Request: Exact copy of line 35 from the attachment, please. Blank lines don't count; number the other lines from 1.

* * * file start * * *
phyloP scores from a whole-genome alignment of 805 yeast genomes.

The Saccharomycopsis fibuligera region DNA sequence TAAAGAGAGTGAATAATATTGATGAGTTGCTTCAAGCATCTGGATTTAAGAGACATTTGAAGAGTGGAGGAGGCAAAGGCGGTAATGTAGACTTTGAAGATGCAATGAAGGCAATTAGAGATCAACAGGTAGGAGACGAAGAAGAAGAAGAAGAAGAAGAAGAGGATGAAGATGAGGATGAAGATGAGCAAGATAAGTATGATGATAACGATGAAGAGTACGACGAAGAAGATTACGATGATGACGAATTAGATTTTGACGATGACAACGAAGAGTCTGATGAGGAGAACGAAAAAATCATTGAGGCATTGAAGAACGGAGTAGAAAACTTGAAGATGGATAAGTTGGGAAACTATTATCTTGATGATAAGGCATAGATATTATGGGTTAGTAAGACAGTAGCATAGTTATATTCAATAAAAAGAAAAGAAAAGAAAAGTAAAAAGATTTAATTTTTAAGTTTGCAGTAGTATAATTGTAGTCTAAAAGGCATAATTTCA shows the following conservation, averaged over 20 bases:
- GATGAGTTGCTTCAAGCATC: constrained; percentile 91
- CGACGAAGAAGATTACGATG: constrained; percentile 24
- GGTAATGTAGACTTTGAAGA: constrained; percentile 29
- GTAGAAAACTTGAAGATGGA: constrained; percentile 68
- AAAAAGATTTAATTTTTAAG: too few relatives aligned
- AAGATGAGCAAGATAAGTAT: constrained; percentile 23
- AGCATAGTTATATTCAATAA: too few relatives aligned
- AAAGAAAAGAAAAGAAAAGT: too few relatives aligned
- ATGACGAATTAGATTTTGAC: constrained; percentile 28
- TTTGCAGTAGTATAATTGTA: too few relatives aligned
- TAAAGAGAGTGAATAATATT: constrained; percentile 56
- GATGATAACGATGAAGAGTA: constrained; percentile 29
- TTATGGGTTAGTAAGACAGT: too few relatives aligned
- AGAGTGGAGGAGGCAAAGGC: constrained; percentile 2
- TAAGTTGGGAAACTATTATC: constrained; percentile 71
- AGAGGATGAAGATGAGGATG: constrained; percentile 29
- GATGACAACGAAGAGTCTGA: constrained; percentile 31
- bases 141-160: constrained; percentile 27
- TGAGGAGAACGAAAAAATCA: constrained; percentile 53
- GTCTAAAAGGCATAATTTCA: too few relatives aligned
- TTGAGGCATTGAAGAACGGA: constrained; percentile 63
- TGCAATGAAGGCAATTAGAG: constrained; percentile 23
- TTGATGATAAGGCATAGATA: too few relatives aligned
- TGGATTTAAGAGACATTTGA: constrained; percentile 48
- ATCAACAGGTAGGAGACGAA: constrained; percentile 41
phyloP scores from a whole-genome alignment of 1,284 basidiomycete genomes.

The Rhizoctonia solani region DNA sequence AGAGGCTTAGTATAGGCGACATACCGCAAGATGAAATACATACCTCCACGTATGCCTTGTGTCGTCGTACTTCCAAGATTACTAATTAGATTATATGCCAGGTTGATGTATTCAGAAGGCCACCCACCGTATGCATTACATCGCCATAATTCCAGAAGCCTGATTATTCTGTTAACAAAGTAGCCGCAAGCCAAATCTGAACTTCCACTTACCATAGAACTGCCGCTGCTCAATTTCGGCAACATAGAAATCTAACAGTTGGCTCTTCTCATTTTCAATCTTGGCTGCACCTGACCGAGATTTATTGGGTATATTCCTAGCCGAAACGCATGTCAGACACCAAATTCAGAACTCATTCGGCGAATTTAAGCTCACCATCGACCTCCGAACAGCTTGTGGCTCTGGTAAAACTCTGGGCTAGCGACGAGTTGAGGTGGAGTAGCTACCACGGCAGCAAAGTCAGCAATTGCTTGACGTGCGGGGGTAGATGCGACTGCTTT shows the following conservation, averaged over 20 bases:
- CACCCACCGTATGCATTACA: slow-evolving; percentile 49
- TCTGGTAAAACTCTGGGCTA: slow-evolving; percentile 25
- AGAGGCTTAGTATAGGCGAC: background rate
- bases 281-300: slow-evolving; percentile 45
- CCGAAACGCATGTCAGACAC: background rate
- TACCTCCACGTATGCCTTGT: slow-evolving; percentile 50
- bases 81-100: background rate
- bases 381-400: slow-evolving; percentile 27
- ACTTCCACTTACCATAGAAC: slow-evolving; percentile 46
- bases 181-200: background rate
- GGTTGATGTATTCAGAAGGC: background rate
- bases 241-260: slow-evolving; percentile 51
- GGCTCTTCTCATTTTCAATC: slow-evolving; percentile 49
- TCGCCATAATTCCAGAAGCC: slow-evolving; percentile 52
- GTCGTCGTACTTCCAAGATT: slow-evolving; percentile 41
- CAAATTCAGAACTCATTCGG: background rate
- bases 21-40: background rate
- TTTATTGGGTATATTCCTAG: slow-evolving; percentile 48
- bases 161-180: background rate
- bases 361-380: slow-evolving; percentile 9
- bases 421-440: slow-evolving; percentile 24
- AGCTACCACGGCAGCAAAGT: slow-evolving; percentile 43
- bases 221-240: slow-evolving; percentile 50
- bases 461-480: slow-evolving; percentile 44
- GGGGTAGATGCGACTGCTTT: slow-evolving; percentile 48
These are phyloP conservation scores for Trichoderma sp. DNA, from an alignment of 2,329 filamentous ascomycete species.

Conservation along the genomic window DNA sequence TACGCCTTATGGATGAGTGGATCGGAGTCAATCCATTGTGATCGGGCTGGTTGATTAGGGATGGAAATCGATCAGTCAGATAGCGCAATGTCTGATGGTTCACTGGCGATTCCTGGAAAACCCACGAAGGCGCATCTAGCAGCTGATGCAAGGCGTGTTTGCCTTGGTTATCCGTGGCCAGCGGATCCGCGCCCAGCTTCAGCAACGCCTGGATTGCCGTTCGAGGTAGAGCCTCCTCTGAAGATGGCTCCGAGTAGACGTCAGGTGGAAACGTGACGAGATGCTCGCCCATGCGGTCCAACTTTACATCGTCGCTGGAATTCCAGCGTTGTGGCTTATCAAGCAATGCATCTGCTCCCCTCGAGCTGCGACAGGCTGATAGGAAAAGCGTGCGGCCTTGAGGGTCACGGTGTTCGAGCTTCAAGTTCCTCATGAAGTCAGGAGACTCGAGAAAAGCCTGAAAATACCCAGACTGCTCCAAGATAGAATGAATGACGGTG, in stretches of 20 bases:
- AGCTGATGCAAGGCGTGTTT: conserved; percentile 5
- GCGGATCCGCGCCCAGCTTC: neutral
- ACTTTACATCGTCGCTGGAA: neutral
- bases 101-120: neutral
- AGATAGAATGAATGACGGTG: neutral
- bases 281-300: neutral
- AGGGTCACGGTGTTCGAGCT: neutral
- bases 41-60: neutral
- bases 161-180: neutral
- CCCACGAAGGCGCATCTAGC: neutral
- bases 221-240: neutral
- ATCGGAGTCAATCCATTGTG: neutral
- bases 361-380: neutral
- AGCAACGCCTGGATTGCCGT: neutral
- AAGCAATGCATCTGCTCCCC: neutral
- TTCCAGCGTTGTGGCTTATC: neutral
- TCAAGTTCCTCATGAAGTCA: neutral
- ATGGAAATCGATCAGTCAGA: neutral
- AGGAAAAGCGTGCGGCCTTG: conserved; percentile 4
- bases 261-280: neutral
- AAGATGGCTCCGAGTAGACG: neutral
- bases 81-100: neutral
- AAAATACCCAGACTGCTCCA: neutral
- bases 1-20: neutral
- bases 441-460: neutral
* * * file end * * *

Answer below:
- TACCTCCACGTATGCCTTGT: slow-evolving; percentile 50